With the necessary support in place, Wayne then started laying down large, tough sheets of corrugated metal over the framework. These needed to be sturdy enough to support the weight of any man, woman, child, or particularly hefty animal that might decide to traipse across it at any point. Impromptu guests crashing in from above is the last thing anyone wants, right? Right.
12. Positive Reinforcement
With the roof in place and nicely secured, the entryway was the next task. Wayne left a large, rectangular opening over the stairs, and put up a line of reinforcing bars along its edge. This guy is a serious workhorse.
11. Rain, Rain, Go Away
Stability is the name of the game here, and to that end Wayne placed cinder blocks around the reinforcing bars and filled them with cement. The entrance—which is to be raised above the actual container—needed to be as sturdy as all get out, and protected from the elements as much as possible.
10. Pipe Down You Two
If people are going to be spending any amount of time underground, they’re probably going to want to be able to, you know, breathe. Luckily, Wayne thought of pretty much everything and had a couple of 12-inch air vents installed—one at the front end of the container, and one at the back. In addition, he laid down some PVC piping for any utilities the bunker would eventually need.
9. Playing the Long Game
All the essentials were in place, and the next step was to make sure they stayed that way. To reinforce everything up top, Wayne filled in all the gaps with a six-inch layer of concrete. He was thinking long-term.
8. It’s the Little Things
After the concrete had dried, Wayne put down another set of cinder blocks around the entrance. For increased safety and stability, sure, but those exposed reinforcing bars poking up through the concrete also just looked a little cruddy, let’s be honest.
7. Easy Does It
And down we go. To test the bunker’s structural integrity, Wayne presumably took a deep breath, crossed his fingers, and prayed to every deity he could think of before removing the temporary supports underneath all that concrete and metal sheeting. It was looking good.
6. Drink Like It’s the End of the World
Show of hands; who thought this bunker was being built as a means of protection in the event of some catastrophic event in the future? It’s a reasonable assumption, but it turns out Wayne had plans of an altogether more merry sort. He wasted no time filling his brand spanking new wine cellar with all the wine and liquor it would hold, and for that we applaud him.
5. More Than Meets the Eye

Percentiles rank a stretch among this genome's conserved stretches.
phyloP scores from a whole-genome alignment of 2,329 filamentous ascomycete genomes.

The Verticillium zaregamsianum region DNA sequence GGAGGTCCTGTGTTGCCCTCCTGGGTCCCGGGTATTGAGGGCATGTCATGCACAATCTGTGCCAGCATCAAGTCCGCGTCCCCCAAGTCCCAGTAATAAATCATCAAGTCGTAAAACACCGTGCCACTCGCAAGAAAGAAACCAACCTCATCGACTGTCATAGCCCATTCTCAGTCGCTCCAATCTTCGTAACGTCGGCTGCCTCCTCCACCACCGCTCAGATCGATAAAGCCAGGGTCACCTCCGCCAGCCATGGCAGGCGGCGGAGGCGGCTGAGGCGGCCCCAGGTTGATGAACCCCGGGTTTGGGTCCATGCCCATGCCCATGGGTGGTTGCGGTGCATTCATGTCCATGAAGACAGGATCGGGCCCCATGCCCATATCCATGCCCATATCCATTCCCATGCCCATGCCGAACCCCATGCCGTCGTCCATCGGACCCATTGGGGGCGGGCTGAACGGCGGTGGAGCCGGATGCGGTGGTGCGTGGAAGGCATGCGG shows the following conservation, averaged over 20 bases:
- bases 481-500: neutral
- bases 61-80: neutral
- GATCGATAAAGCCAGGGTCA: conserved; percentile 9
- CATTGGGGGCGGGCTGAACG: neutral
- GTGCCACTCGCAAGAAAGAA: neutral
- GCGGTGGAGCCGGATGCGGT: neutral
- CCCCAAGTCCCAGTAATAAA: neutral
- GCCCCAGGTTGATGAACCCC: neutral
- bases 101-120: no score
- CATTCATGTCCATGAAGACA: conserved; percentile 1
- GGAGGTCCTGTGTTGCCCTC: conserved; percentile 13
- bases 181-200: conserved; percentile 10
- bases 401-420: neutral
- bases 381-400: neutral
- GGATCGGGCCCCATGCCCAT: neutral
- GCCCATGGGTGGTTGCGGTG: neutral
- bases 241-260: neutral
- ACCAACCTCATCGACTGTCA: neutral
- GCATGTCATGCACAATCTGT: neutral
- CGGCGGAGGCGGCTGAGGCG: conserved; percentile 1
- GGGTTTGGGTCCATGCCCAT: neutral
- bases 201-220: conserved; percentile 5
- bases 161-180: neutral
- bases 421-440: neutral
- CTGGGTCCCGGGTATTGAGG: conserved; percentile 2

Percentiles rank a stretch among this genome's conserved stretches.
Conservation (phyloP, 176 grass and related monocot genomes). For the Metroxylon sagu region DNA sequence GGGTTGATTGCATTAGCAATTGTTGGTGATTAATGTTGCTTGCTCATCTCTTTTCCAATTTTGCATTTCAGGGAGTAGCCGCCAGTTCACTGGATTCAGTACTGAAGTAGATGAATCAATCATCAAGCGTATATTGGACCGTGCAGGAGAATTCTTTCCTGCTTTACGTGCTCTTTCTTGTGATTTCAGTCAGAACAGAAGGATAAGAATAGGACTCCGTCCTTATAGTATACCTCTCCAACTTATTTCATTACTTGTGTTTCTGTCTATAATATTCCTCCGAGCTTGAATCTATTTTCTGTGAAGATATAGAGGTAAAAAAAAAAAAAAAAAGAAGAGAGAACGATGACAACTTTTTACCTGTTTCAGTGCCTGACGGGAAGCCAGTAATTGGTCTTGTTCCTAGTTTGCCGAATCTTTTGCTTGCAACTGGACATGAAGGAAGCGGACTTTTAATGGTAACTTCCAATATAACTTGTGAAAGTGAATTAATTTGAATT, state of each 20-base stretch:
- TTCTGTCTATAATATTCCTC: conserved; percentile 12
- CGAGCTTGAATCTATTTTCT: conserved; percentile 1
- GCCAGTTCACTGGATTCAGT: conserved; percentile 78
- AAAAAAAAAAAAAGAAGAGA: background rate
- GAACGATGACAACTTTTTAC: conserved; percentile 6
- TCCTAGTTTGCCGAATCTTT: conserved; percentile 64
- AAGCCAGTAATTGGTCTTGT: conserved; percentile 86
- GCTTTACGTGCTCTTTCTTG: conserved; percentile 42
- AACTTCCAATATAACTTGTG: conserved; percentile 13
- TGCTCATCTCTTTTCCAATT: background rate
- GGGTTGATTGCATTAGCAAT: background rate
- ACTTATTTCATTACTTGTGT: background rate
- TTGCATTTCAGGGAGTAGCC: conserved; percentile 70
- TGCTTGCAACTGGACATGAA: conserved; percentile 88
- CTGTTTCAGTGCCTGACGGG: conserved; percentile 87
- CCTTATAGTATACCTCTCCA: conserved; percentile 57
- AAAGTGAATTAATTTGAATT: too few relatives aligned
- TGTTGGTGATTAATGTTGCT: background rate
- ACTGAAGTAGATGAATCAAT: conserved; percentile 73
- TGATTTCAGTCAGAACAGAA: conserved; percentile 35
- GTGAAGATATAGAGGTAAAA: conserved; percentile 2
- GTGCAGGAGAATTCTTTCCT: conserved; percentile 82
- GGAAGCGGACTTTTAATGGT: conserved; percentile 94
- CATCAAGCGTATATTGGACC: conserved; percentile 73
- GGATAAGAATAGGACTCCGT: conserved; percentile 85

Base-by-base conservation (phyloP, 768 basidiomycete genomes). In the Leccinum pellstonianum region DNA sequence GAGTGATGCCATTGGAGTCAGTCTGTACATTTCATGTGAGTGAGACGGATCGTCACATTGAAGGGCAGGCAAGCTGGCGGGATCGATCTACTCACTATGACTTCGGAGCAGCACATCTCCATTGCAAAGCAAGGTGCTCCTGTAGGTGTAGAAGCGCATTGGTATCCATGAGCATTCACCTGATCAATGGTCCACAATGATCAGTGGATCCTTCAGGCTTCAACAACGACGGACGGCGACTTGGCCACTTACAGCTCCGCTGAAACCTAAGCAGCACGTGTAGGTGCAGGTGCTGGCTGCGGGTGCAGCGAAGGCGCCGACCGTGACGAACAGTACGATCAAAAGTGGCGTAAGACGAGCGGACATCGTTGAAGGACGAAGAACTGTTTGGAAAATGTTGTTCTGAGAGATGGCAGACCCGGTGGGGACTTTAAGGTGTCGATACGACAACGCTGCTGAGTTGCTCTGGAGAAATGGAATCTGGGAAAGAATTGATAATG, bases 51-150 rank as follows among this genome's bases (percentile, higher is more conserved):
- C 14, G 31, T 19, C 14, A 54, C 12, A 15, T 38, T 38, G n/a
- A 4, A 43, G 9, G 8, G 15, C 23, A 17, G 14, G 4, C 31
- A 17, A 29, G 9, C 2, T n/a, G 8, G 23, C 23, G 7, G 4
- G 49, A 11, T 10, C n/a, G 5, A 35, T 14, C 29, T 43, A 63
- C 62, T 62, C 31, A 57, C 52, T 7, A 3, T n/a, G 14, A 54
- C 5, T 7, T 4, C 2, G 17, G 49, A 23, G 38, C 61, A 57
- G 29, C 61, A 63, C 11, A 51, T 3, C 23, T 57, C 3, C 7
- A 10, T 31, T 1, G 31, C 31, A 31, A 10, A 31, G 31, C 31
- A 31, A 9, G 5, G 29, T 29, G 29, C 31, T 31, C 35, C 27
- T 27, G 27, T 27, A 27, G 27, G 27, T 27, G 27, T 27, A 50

Seen from another angle, it’s clear that the bunker could indeed function well enough as a place to escape a disaster on the surface despite its current, noble life purpose as a booze vault. And hey, if things really do go south, all that alcohol wouldn’t exactly hurt.
4. Be Supportive, Folks
Wayne knew what he was doing and absolutely nailed it, but if you happen to be getting that DIY itch, you’re feeling ambitious, and you have your eye on a nicely priced shipping container online, just be wary; those puppies are designed to be stacked, which means the corners hold most of their structural integrity. Proper support is everything.
3. Keeping It (Relatively) Simple
Obviously, the shipping container approach is a blatant case of thinking outside the box—pardon the pun—and there are other, more conventional methods people have employed when building their own underground shelters. One such method: just use a whole butt-load of cinder blocks.
2. And Here’s One We Made Earlier
This handsome bunker wouldn’t look out of place on AirBnB. Bright, homely, clean, and far from the smallest living space you’ll come across if you spend a couple of hours trawling through apartment listings in your area, we’re half tempted to just go ahead and send them a deposit.
1. The Sobering Reality
Fiction has somewhat warped our sense of what an underground bunker is supposed to look like. Far from the vast corridors and spacious living quarters depicted in many a contemporary post-apocalyptic sci-fi story, the real thing is usually a much more modest, unimpressive affair. In reality, building one is a massive undertaking, and anything more than the bare essentials is often too much to hope for. Not that any of that would concern Wayne, mind you—he’s busy mulling over which Malbec he should pair with his steak tonight. Good for you, Wayne.